SLAJ is convinced that the government has already demonstrated a very solid political will by approving a repeal of the law at Cabinet level. “If it were left only to the Executive arm of Government, the criminal and seditious libel law is no more in our law books. And we commend His Excellency the President, Dr. Julius Maada Bio for the commitment he has shown to deliver on his party’s promise. But you know there are other equally important arms of Government, and in this case the Sierra Leone Parliament which has the responsibility to legislate,” said the SLAJ President. Agreed, it’s a matter of following due process, since laws are themselves not changed overnight. However, Nasralla said, his Association would also want to look at the commitment of Government post-repeal. “The economic condition of the media is degenerating every passing day. Government and developing partners need to intervene and salvage the independent media to save our democracy and to ensure public officials are held to account.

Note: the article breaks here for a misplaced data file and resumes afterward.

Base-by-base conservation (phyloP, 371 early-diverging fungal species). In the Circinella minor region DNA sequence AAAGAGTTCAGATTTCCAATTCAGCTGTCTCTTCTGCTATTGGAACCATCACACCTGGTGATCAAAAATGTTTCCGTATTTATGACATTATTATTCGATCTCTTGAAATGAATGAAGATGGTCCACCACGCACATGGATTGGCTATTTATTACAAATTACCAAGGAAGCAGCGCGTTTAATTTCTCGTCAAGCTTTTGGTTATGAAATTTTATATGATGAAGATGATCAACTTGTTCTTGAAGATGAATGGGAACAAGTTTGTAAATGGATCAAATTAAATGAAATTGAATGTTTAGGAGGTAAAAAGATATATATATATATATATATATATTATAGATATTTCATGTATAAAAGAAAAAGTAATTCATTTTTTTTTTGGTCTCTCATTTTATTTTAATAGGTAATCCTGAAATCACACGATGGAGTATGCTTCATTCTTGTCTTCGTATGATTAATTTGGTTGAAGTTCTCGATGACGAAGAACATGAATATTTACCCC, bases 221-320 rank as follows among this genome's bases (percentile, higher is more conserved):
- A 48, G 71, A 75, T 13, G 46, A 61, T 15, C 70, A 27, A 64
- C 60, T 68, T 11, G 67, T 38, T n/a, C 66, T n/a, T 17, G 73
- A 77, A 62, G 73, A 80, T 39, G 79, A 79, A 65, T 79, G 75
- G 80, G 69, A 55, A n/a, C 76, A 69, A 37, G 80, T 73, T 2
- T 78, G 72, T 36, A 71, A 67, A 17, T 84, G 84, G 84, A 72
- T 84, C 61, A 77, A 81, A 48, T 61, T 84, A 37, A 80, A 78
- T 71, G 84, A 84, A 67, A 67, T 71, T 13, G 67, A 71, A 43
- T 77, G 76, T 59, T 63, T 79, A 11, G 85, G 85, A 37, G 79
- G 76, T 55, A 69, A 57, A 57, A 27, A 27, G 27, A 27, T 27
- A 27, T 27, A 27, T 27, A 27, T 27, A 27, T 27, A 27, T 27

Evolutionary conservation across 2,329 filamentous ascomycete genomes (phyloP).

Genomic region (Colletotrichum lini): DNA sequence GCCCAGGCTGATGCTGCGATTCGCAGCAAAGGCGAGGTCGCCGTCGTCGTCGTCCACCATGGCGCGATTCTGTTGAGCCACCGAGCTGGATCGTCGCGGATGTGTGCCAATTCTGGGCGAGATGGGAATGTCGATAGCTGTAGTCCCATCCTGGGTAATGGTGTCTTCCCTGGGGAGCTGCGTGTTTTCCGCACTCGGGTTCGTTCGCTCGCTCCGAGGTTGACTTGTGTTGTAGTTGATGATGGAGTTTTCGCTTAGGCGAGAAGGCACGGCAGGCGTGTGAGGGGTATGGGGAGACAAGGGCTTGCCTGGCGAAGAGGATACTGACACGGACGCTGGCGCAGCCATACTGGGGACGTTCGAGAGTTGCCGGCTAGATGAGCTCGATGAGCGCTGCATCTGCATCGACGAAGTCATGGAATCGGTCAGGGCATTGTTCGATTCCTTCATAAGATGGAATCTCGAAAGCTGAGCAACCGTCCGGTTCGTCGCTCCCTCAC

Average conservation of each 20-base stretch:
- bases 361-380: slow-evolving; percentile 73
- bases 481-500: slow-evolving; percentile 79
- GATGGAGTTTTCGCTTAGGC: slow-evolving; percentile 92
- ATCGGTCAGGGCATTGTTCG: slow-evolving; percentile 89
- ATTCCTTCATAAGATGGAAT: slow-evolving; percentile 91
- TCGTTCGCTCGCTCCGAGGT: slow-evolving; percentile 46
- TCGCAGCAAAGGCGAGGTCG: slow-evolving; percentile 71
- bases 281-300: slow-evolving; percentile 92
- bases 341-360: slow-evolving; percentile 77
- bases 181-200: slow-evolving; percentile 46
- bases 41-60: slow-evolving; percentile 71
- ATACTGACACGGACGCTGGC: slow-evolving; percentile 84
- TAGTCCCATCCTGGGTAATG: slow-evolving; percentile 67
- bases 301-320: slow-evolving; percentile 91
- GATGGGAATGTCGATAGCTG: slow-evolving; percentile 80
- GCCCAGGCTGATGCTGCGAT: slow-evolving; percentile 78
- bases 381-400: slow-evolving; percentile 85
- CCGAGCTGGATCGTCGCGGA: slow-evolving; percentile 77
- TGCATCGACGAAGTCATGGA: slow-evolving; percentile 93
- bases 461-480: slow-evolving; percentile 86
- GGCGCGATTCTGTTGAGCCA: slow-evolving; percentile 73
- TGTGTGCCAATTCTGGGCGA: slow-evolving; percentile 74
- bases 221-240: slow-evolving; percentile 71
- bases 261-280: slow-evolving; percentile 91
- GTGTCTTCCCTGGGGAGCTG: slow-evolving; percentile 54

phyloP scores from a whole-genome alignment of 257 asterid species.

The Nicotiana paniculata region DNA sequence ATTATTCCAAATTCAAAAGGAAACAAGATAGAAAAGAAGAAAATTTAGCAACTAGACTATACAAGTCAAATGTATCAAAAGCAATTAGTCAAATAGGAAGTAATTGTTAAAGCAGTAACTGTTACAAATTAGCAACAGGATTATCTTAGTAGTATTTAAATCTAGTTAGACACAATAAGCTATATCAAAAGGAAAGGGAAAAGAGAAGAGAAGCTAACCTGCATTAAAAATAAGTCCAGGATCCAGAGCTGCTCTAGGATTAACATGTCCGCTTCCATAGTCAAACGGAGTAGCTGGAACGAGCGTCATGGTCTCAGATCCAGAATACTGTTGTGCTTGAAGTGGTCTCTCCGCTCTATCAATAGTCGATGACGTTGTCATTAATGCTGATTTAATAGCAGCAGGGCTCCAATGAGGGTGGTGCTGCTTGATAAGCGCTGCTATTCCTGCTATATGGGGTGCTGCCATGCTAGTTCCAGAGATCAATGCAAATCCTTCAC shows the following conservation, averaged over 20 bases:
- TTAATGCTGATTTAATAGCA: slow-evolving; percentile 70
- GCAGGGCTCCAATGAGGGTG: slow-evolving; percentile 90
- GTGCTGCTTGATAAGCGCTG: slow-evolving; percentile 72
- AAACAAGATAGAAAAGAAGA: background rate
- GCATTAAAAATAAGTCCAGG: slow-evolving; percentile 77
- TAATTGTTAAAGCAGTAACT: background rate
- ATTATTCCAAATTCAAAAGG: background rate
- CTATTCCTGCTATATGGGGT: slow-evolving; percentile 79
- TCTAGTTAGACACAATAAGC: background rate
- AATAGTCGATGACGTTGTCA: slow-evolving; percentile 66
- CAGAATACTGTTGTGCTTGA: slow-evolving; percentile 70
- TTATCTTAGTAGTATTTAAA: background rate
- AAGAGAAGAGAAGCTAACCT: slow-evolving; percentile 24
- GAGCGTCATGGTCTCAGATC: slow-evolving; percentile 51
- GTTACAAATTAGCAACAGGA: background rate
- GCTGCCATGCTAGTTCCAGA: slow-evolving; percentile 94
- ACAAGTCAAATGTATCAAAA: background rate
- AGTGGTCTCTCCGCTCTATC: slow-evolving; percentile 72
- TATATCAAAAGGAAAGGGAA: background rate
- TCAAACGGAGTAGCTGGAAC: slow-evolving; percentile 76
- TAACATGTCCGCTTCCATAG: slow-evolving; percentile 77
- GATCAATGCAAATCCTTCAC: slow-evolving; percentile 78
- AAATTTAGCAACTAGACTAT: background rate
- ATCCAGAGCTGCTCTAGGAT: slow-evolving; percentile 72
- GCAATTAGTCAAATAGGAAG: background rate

Beyond looking forward to Government’s annual subvention and support, Nasralla spoke of their vision of having a self-reliant SLAJ, not one that will continue to go cap-in-hand begging for funds. “We are thinking of getting into business; investing in printing presses, importation of printing materials, and other media-related services so that the media will have access to these products, facilities and services on a cost-recovery basis and the Association will also generate revenue to run its Secretariat and finance its own initiatives. We want to invest in shares in various credible companies as part of our sustainability goal.”